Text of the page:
What to Look for when visiting your aging parents or loved ones this holiday season.

The Initial Conversation

First, have a heart-to-heart conversation with your loved one about their present circumstances and both of your concerns. Suggest making an appointment with their primary care physician for a complete health assessment. The results of this evaluation will help you work together to determine what next steps are necessary to keep them safe, happy and healthy. It is most important when having any conversations that you want them to know you are concerned for them, and it would give you piece of mind to know they are taken care of. Perhaps have a conversation with a long-time neighbour as well, and see if ‘checking in’ on your parent is an option and if they would feel comfortable with that.

Pay attention to the following signs when visiting this holiday season, so you can be pro-active in assessing their needs and their ‘Activities of Daily Living’ or ADLs.

This determines a senior’s functional status based on what basic activities they can or cannot perform

If a senior is unable to complete Activities of Daily Living, some accommodations can be made to help your loved one remain safe in their day-to-day life. This index is also useful for determining if it may be time to consider relocating the individual to an assisted living facility or nursing home.

Activities of Daily Living can be split into two categories: Basic ADLs and Instrumental Activities of Daily Living ADLs.  If your loved one is unable to perform basic ADLs, then care planning is necessary. There are five main categories of basic ADLs:

  1. Dressing
  2. Eating
  3. Toileting
  4. Personal grooming
  5. Transferring and mobility

Daily living IADLs are activities that may not be everyday necessities but are still important for independent living. IADL scales measure independence in activities including:

  • Communicating with others
  • Meal preparation
  • Transportation
  • Shopping
  • Managing medication
  • Completing housework
  • Maintaining finances

Signs to Look for:

1. Do they have piles of unopened mail?

If your folks have always been organized but now you see stacks of unopened bills or letters sitting around, try to find out why. Maybe they’ve just been busy getting ready for the holidays. But unopened mail, especially if it dates back more than a few days, can also be a sign of cognitive impairment, financial problems your folks may not know how to handle, or vision loss.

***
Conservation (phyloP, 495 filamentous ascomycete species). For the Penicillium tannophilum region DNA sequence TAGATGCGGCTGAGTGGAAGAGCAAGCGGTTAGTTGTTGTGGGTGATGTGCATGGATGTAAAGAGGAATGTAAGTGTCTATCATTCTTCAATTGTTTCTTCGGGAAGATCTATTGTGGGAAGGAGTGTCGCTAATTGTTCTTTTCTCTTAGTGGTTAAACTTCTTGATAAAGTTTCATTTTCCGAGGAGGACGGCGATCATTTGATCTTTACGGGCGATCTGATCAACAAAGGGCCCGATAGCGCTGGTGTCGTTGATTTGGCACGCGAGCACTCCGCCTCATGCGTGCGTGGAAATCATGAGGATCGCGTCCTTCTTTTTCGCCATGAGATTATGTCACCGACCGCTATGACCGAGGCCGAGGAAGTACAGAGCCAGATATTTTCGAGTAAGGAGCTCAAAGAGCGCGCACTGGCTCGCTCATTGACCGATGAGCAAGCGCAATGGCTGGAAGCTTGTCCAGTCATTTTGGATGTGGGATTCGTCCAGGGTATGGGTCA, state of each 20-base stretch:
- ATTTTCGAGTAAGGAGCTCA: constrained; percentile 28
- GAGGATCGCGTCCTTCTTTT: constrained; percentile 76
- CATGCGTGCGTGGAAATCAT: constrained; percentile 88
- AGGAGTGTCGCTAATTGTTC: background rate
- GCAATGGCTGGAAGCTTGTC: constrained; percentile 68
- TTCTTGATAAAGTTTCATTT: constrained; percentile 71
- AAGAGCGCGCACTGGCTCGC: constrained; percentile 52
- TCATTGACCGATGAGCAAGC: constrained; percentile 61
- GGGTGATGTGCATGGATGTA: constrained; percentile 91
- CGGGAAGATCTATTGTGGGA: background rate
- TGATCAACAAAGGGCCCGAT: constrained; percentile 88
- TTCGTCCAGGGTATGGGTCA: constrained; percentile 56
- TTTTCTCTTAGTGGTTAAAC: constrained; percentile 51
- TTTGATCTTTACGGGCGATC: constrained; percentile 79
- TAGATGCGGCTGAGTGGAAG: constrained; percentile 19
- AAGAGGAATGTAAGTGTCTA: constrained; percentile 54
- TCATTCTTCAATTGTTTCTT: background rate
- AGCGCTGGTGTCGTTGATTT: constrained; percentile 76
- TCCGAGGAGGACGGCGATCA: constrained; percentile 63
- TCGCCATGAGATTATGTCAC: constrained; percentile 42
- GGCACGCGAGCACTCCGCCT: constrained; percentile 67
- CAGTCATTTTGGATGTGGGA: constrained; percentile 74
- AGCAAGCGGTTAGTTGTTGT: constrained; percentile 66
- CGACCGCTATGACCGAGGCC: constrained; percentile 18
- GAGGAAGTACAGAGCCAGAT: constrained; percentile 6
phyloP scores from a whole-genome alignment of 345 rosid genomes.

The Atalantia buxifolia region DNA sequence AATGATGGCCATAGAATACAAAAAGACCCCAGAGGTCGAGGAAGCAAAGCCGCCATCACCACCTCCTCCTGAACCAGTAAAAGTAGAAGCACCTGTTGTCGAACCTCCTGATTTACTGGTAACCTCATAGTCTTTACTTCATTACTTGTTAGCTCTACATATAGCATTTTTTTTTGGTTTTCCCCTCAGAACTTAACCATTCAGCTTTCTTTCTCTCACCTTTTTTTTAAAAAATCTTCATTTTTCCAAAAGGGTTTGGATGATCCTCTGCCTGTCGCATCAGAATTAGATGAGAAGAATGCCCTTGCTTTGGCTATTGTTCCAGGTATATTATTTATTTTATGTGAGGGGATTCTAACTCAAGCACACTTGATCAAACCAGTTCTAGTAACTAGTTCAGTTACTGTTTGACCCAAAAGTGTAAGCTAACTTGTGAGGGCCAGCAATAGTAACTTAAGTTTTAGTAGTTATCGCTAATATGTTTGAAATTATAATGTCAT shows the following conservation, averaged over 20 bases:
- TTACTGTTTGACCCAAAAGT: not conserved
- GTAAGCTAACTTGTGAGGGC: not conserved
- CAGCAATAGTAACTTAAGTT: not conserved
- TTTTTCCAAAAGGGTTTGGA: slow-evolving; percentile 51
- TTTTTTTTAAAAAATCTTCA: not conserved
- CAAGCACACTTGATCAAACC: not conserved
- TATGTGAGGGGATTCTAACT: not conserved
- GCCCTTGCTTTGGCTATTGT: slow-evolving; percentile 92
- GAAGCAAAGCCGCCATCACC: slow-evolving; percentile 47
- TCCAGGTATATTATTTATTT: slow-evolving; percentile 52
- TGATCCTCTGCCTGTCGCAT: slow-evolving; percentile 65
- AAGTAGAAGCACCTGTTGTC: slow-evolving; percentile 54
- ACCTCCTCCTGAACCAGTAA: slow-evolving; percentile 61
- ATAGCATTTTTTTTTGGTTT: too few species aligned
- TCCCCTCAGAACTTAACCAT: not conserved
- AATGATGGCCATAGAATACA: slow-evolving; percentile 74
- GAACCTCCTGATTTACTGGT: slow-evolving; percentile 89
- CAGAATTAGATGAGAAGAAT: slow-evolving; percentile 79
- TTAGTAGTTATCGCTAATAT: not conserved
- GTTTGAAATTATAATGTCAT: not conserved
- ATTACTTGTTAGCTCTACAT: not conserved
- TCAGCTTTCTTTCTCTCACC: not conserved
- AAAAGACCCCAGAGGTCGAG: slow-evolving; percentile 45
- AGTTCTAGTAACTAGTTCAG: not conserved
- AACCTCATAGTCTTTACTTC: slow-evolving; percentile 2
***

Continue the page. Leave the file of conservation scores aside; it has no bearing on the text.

Possible solutions: If Dad or Mom has trouble reading the mail, an eye exam is in order. If financial or memory issues are to blame, it’s time to talk to your parents about having another family member or a professional daily money manager help them manage their bills and mail.

Signs of Age-Related Decline

  1. Weight Loss
    One of the most obvious signs of ill health is weight loss. Possible causes could include cancer, dementia or depression. Seniors may also experience lower energy levels or fatigue, which can make it challenging to shop for and prepare nutritious meals and then clean up afterwards. Furthermore, an elder may consider all this effort unnecessary, especially if they live and eat alone. Certain medications and aging in general can also cause a reduction in appetite and change the way food tastes. If weight loss is evident, talk to your loved one about your concerns and schedule a doctor’s appointment to address the issue.
  2. Changes in Balance and Mobility
    Pay close attention to the way your loved one moves and how they walk. A reluctance to walk, changes in gait or obvious pain during movement can be a sign of joint, muscle or neurological problems. If your loved one is unsteady on their feet, they may be at a risk of falling. According to the BC Centers for Disease Control and Prevention (BCCDC), an estimated three million people are treated at emergency departments each year for fall-related injuries like hip fractures. If you notice changes in a senior’s mobility and coordination, make an appointment with their doctor to discuss options for keeping them safe and mobile, such as pain management, physical therapy, in-home care and mobility aids. If limited mobility is not addressed, fears of falling can cause seniors to withdraw and stop participating in daily activities both inside and outside the home. Be forewarned that minimized activity can actually cause elders to become frailer and even more susceptible to falls.
  3. Fluctuations in Mood and Behavior
    Keep an eye out for changes in your loved one’s moods and behavior. You can’t always gauge someone’s emotional state over the telephone, even if you speak daily. Look for signs of depression and anxiety, including withdrawal from social activities, changes in sleep patterns, loss of interest in hobbies, and changes in basic home maintenance and personal hygiene. The latter can be an indicator of cognitive decline or other physical ailments like dehydration, which often happens to elders in the winter months and can be serious.
  4. Changes in the Home Environment